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My supervisory CO has asked me to research how to do a "blind competition," which I understand is a process whereby companies interested in submitting offers do not use their own identity in their technical (and cost?) proposals. The purpose of the blind competition is to establish a true(r) objectivity on behalf of the technical evaluation committee. I have searched the wifcon pages and done a general online search, but have not found any guidance on how to set up a blind competition. I am looking for best ways to set-up/structure a blind competition, e.g. does it work better if offerors are instructed to write their technical proposals in such a way so as to not identify themselves or we ask them to register and then assign a number or other name to them? What are other lessons learned, best practices, guidance, pitfalls, etc.?

Thanks in advance for any inputs!

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My agency procures technical assistance services (development assistance) usually through CPFF contracts (sometimes award fee or firm fixed price). It's largely personnel based assistance (if that makes sense), e.g. helping a host country gain WTO membership, developing Customs systems/offices, agriculture development, banking sector, etc. It could include some hard- and software, but the majority of what we pay for is labor. We have a couple of procurements coming up, but the program descriptions are still being developed.

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I should have also asked what the intended evaluation factors are? Certain factors may make your goal impractical (e.g. technical approach narratives, key personnel, facilities, past performance/experience).

Based on what you buy, I presume your office and customer have become familiar with the offeror pool. Is the make-up of the competition pool varied or constant? If evaluators are familiar with offerors approaches, key personnel, past contracts, etc. it may be difficult to mask their identity.

You can ask for santized proposals void of identifying information (logo, letterhead, name, etc.), but this may only be a veneer of 'blind competition' for the reasons stated above.

What happens if an offeror's proposal includes identifying information? Is it removed from competition?

I recommend asking the CO to clarify what it is they want you researching. Is it simply redacting or not submitting offers identifying authorship or something more complex?

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1 hour ago, Jamaal Valentine said:

Based on what you buy, I presume your office and customer have become familiar with the offeror pool. Is the make-up of the competition pool varied or constant? If evaluators are familiar with offerors approaches, key personnel, past contracts, etc. it may be difficult to mask their identity.

Piling on:

It is sometimes possible to identify the offeror by the color palate of the proposal, the nomenclature of the figures, the writing style, the paper chosen, even the page formatting.  This is purposeful, and it is possible that having "blind" competitions may inadvertently disadvantage a lesser known offeror.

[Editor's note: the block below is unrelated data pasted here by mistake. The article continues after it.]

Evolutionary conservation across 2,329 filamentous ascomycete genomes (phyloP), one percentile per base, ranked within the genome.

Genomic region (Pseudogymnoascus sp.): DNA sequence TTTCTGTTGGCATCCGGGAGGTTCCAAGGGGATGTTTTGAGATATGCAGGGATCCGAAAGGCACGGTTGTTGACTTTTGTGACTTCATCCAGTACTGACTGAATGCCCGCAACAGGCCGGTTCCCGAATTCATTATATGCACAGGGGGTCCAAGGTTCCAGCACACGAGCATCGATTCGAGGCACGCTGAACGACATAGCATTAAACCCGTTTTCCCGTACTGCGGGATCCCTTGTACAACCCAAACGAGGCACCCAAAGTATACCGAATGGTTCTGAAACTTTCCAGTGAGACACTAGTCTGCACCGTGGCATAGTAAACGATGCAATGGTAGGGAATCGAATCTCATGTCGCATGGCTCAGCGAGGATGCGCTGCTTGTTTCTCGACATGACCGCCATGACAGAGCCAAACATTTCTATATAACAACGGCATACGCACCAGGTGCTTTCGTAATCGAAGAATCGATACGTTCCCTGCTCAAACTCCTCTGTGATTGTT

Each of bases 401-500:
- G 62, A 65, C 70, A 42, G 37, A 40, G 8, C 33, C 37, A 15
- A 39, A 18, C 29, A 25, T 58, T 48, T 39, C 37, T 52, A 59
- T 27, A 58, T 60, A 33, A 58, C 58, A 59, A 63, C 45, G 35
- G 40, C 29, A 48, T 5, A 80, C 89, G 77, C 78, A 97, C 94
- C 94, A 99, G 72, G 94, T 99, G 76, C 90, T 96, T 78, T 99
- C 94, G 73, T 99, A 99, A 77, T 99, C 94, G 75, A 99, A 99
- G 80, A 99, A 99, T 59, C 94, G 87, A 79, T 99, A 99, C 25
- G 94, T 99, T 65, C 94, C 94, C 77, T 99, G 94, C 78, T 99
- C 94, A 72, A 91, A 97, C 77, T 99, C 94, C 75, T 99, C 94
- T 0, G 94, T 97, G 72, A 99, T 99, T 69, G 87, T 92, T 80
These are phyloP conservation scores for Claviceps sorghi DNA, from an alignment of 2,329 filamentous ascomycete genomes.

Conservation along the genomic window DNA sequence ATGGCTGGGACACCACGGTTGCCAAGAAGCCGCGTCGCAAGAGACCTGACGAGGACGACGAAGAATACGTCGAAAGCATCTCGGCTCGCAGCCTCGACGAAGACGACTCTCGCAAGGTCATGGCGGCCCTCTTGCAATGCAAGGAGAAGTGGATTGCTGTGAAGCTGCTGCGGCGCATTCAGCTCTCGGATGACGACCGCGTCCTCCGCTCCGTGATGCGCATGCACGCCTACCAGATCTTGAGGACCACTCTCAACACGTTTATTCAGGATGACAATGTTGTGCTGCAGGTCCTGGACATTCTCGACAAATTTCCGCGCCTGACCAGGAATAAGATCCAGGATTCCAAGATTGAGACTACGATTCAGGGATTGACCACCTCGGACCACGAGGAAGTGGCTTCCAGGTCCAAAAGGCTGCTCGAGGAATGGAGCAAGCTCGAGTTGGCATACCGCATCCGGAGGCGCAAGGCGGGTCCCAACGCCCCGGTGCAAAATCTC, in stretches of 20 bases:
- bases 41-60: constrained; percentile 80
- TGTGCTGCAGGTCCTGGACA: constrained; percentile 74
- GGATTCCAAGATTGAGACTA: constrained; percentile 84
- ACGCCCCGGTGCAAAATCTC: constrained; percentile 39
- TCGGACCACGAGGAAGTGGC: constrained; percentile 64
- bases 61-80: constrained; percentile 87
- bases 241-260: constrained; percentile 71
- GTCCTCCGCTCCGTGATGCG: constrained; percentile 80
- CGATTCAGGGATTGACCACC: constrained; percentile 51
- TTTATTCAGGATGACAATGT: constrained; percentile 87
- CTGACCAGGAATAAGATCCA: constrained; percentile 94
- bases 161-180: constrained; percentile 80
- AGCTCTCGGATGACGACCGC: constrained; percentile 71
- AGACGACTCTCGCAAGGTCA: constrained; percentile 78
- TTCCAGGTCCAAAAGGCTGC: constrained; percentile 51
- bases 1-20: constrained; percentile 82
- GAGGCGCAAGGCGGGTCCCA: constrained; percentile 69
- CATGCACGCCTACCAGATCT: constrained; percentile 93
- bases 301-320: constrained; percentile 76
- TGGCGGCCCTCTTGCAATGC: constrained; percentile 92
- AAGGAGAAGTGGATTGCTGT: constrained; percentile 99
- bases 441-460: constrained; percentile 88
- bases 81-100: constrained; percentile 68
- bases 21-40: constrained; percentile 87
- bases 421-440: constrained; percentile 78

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How does one check the references of an anonymous proposal?  I'm skeptical of this approach- seems like it is not worth the heartache.

Sascha, what problem is the CO trying to solve?  Trying to defuse accusations of favoritism towards a particular firm?  Some problems may not be solvable . . .

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8 hours ago, Sascha Kemper said:

My supervisory CO has asked me to research how to do a "blind competition," which I understand is a process whereby companies interested in submitting offers do not use their own identity in their technical (and cost?) proposals.

People have been doing what you call "blind" competitions, i.e., blind proposal submissions, for as long as I can remember, back to the 1960s. It's done by instructing offerors to leave all identifying markings out of proposals. It's not foolproof, which can be a problem for the agency, and it can be very difficult to accomplish in some kinds of high tech competitions in which offerors' technology choices are a giveaway to knowledgable evaluators. I had to do a few back in the 1970s.

It is a complete waste of time and attention.

Why can't government people just conduct simple, professional competitions without gimmicks? I guess they just lack the simplicity gene. The government's institutional memory is as long and deep as the lifespan of an adult mayfly.

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20 hours ago, Jamaal Valentine said:

I should have also asked what the intended evaluation factors are? Certain factors may make your goal impractical (e.g. technical approach narratives, key personnel, facilities, past performance/experience).

Based on what you buy, I presume your office and customer have become familiar with the offeror pool. Is the make-up of the competition pool varied or constant? If evaluators are familiar with offerors approaches, key personnel, past contracts, etc. it may be difficult to mask their identity.

You can ask for santized proposals void of identifying information (logo, letterhead, name, etc.), but this may only be a veneer of 'blind competition' for the reasons stated above.

What happens if an offeror's proposal includes identifying information? Is it removed from competition?

I recommend asking the CO to clarify what it is they want you researching. Is it simply redacting or not submitting offers identifying authorship or something more complex?

Evaluation factors would be technical excellence, management capability (might need to leave that one out), and personnel qualifications. Past performance is being reviewed by the contracting office on a pass/fail basis.